May 2, 2011
The London Guardian has suggested that the fake image used by several British mainstream media websites this morning on their front pages was the work of “conspiracy theorists” who claimed it was genuine.
The Guardian notes that the image was used by the Mail, Times, Telegraph, Sun and Mirror websites, who picked it up from an online news site. The image was removed by the newspapers after it became apparent that it was a fake that had been online for over two years.
“Since then, however, the image has been claimed as genuine on a number of conspiracy forums and used to substantiate claims that the terrorist responsible for the 9/11 bombings had been killed.” Guardian writer Amelia Hill states.
Hill provides no link to the forums she is referring to, or the “conspiracy theorists” that suggested it was genuine.
The Guardian’s live blog speculated whether the image was real when it was first used this morning, where as this website, Prisonplanet.com, the “conspiracy theorists”, immediately reported it to be completely fake.
Indeed, after we reported it was fake, the news spread like wildfire on Twitter and led directly to the removal of the image by all the mainstream sources that had used it.
- A d v e r t i s e m e n t
The image is a crude photoshop composite of two different images. The composite has been used in several articles over the past two years, the very purpose of many of which was to highlight the fact that multiple experts and credible figures were on record as believing Bin Laden to be already long dead.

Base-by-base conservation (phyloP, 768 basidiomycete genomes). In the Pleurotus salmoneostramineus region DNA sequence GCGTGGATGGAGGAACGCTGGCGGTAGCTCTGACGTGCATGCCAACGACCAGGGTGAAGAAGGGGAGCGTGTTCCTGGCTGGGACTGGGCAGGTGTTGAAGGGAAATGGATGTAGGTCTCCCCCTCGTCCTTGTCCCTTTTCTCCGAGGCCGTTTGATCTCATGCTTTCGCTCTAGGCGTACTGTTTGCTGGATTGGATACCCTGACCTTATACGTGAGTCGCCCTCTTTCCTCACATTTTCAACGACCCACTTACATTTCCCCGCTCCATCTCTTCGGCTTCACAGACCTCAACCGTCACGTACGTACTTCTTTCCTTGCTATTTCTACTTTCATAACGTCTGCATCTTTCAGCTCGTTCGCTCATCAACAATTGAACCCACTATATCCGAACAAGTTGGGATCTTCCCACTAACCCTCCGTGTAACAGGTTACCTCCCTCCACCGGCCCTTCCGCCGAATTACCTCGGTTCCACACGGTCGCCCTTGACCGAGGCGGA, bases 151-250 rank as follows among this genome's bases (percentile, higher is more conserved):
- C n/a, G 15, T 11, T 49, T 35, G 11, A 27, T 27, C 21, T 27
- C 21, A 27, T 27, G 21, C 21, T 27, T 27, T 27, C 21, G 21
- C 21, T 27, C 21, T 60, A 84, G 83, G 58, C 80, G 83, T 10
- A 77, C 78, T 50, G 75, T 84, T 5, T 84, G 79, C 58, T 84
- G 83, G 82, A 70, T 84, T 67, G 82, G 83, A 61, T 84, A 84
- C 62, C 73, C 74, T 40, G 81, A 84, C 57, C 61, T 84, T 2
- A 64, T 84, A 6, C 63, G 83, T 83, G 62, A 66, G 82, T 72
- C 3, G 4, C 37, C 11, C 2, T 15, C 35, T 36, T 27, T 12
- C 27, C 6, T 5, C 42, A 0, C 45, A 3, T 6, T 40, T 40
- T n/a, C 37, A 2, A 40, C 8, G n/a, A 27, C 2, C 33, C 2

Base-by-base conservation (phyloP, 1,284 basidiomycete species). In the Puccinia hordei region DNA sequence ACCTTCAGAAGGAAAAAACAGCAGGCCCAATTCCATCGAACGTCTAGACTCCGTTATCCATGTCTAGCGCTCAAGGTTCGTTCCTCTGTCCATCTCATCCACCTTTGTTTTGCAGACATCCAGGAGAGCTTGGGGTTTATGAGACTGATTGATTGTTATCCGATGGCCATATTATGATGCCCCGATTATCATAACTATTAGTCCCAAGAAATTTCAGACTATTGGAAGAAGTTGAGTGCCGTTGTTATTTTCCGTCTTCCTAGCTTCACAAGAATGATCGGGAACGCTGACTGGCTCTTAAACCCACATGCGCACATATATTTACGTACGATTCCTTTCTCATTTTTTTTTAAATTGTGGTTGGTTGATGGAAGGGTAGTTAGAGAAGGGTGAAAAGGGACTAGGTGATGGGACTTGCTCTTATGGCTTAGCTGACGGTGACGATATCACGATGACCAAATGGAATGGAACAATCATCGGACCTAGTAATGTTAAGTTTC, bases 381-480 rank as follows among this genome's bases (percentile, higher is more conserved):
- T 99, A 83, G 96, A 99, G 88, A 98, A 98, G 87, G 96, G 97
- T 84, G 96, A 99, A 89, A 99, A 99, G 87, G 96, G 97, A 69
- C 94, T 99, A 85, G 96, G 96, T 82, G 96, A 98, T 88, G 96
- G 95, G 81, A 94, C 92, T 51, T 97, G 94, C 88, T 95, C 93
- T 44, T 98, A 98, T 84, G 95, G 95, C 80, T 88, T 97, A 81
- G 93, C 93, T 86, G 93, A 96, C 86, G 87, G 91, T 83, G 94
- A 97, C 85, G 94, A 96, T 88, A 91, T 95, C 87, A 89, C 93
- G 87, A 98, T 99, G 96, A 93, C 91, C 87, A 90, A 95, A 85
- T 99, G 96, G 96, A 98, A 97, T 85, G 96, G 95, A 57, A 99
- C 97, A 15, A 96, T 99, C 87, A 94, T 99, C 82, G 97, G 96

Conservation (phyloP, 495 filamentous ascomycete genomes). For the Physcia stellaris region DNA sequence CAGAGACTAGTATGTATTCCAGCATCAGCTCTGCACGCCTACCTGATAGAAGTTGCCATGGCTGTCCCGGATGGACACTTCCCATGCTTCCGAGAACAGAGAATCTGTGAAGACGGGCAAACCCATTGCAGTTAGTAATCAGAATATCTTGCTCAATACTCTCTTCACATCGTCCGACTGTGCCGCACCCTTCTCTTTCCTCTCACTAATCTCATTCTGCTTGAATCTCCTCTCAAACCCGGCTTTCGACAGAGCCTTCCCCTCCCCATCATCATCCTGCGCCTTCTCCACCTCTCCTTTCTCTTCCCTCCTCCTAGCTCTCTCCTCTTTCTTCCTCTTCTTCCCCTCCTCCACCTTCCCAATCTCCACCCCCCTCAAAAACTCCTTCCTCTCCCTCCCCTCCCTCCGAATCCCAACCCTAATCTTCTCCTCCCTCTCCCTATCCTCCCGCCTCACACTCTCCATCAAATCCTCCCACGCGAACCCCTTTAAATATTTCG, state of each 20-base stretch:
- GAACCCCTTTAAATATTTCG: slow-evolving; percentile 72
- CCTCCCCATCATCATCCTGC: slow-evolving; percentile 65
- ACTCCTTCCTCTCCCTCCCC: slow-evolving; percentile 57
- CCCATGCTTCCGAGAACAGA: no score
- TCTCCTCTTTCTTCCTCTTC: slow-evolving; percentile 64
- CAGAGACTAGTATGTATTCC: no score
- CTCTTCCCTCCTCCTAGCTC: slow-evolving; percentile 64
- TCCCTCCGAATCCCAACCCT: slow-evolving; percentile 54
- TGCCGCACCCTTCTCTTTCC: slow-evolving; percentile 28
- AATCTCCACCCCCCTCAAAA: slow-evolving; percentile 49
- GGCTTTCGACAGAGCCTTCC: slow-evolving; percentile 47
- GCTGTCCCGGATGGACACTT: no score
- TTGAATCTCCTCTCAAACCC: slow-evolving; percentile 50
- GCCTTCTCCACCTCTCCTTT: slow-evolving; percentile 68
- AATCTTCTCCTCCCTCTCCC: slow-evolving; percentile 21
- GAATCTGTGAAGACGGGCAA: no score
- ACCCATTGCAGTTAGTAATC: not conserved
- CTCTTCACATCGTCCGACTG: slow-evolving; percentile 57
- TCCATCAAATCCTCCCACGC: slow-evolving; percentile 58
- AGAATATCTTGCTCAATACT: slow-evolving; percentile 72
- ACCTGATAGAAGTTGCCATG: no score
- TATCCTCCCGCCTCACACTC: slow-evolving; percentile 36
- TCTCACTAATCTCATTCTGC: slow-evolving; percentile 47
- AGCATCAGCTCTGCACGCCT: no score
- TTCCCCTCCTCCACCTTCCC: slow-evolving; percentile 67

This sorry saga once again demonstrates how the corporate dinosaur media has been completely surpassed by the alternative media and the new social media.
Meanwhile, the U.S. government says they have pictures of Bin Laden’s body and are considering whether and when to release them. According to The Los Angeles Times:
During the operation, a photo of his face was transmitted to analysts, who confirmed the identification.
According to Pentagon officials, photos of Bin Laden’s dead face do exist but those widely distributed on the Internet are fake. At some point, if only to convince die-hard Bin Laden followers, officials are expected to release a corpse photo, as has been done in the past when famous villains such as Che Guevara and Iraqi President Saddam Hussein were killed or captured. Additionally, such special ops are typically videotaped by mini-helmet cams to document a sensitive mission and assist in debriefing and future training.
Steve Watson is the London based writer and editor for Alex Jones’ Infowars.net, and Prisonplanet.com. He has a Masters Degree in International Relations from the School of Politics at The University of Nottingham in England.